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Here's my scenario: 1) User runs search to retrieve values for display in ListView via LinqDataSource. 2) They click on one of the items which takes them to another page where the details can be examined, further drill-down can happen, etc. 3) User wants to go back to the original ListView results to select another item for inspection.

I can see it's possible to pass the querystring params around, allowing the querying to be duplicated each time the user comes back to the ListView, but it seems like there ought to be a way to cache the results.

Since I'm using the LinqDataSource, though, I believe the actual results are fetched each time the query is run. I'm currently feeding a "select new {blah, blah}" type of IEnumerable to the e.Results, which can't be turned into a List since it's populated with anonymous types.

In short: 1) Does it make sense to try to place potentially large query results in the users session? 2) If it does, is a List the reasonable data structure? 3) Do I need to resort to something like creating a class with the correct properties to hold the anonymous data, enumerate the query return, populate the List? 4) Is there a better option than the LinqDataSource for this type goal? 5) Or, does it just make more sense to run the query each time they hit the ListView?

I apologize if this wasn't clear. I would really appreciate it if someone can set me straight before I nuke a bunch of my free time headed down the wrong path :)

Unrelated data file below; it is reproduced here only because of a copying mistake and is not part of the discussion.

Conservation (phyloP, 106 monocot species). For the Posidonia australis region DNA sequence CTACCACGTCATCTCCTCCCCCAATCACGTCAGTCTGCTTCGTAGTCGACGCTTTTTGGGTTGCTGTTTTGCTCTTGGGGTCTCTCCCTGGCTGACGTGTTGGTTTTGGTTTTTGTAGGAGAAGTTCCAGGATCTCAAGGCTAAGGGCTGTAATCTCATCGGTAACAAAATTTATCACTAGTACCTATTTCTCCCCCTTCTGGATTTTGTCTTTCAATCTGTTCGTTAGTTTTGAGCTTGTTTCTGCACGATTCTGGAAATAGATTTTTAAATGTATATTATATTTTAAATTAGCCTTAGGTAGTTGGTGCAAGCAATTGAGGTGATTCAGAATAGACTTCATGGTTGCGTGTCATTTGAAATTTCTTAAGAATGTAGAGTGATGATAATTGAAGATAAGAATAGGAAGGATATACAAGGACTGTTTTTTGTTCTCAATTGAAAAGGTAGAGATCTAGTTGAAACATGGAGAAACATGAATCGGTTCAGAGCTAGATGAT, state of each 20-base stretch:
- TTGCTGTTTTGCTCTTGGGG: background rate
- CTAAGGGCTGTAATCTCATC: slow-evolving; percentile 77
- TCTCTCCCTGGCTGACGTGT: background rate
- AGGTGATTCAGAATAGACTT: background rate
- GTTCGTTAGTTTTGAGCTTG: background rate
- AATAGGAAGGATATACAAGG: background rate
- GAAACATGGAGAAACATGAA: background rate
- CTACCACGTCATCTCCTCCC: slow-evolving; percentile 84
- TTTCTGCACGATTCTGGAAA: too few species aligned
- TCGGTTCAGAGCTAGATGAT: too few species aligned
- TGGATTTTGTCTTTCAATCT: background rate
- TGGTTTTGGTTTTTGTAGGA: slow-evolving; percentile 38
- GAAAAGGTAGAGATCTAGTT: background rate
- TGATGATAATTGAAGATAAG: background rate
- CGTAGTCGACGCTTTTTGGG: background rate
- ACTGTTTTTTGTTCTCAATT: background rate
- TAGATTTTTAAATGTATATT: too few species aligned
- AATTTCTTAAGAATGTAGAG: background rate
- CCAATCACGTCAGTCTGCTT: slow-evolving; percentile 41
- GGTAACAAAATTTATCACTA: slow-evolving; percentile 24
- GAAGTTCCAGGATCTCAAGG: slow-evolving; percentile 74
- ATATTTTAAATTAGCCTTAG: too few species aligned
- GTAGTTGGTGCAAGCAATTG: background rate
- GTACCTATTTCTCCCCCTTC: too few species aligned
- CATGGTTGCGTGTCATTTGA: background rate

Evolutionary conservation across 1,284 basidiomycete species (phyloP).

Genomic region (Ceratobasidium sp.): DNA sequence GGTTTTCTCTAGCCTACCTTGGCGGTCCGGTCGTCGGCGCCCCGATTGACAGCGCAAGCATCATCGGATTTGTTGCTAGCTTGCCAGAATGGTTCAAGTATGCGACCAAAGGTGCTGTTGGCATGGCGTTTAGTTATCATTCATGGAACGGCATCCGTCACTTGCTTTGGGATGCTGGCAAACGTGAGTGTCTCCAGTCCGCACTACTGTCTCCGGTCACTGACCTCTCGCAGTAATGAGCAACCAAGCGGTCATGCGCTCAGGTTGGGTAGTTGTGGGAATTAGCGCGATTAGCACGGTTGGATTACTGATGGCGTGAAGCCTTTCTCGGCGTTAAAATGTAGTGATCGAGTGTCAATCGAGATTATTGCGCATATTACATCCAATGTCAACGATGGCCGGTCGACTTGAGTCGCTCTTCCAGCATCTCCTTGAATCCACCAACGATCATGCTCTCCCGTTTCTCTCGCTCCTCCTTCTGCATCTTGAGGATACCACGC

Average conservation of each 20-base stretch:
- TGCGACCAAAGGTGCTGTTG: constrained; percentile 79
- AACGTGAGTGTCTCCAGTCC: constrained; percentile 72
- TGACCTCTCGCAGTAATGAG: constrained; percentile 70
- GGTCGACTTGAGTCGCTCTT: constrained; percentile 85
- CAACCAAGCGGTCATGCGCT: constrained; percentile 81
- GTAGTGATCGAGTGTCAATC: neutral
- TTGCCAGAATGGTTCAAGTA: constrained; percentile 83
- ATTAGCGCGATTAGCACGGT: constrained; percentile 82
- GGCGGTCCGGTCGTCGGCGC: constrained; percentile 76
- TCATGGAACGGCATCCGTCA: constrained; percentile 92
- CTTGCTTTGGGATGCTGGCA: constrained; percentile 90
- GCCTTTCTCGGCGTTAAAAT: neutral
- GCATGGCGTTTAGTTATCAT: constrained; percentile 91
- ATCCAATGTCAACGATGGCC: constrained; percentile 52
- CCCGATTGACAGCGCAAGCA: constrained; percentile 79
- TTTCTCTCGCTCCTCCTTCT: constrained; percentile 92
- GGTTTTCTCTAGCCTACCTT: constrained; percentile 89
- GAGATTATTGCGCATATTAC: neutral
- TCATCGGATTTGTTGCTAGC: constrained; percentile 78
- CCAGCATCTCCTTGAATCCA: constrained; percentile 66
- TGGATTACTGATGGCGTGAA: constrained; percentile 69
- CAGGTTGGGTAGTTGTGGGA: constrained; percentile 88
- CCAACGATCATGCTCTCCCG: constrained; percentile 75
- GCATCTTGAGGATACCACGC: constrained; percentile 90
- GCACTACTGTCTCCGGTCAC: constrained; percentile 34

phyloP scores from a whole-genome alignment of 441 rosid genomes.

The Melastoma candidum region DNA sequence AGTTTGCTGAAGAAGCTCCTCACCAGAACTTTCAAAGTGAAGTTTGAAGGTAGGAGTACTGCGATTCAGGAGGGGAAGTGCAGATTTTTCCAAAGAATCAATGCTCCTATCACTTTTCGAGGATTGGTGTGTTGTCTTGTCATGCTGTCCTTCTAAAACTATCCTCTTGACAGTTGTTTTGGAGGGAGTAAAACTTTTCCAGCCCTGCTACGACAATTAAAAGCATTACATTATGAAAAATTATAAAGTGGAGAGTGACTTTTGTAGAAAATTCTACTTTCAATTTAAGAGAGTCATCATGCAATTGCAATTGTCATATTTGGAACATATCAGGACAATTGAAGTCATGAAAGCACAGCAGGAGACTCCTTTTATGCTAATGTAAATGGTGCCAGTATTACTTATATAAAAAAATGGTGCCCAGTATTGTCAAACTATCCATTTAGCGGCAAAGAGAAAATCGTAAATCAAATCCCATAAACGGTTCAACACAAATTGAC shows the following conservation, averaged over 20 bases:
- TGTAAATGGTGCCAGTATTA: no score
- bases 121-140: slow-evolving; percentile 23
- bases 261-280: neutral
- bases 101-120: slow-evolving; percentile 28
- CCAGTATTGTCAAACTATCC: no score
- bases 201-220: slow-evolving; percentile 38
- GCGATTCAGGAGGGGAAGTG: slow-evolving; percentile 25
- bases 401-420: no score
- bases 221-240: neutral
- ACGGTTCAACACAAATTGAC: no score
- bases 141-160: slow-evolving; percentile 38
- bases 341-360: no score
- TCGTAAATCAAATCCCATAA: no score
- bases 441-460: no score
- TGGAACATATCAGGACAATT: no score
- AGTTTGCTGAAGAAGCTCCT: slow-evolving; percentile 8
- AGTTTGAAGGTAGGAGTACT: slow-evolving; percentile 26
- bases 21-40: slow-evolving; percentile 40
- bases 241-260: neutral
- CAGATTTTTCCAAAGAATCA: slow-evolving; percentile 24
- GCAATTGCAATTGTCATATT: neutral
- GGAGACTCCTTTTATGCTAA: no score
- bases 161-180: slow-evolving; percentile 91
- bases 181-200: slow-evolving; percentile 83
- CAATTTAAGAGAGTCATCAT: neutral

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I should mention that the data would be specific to each clients search. –  Keith Myers May 29 '09 at 0:58
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2 Answers 2

First, I would suggest that you look into the caching mechanism that comes with ASP.NET, unless the data is private for a certain user.

Second, I would suggest that you design your application in a way so that you create natural points where you could try to get data from a cache before querying the database (and insert data into the cache, with expiration rules), but don't start putting stuff into the cache until you have verified that it will actually make a difference.

Measure how much time that is actually spent on retrieving data and use caching in the cases where it makes a difference.

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+1, though I'd reverse the two points. :) Definitely run the query each time they hit the list view, until it's proven to be a problem. A modern RDBMS can handle way more than many people give them credit for, and often provide a caching layer of their own! –  Jeff Sternal Nov 3 '09 at 20:09
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I'm not sure if resurrecting threads from the dead is cool on SO, but here is what I found to answer this question:

http://weblogs.asp.net/pwelter34/archive/2007/08.aspx

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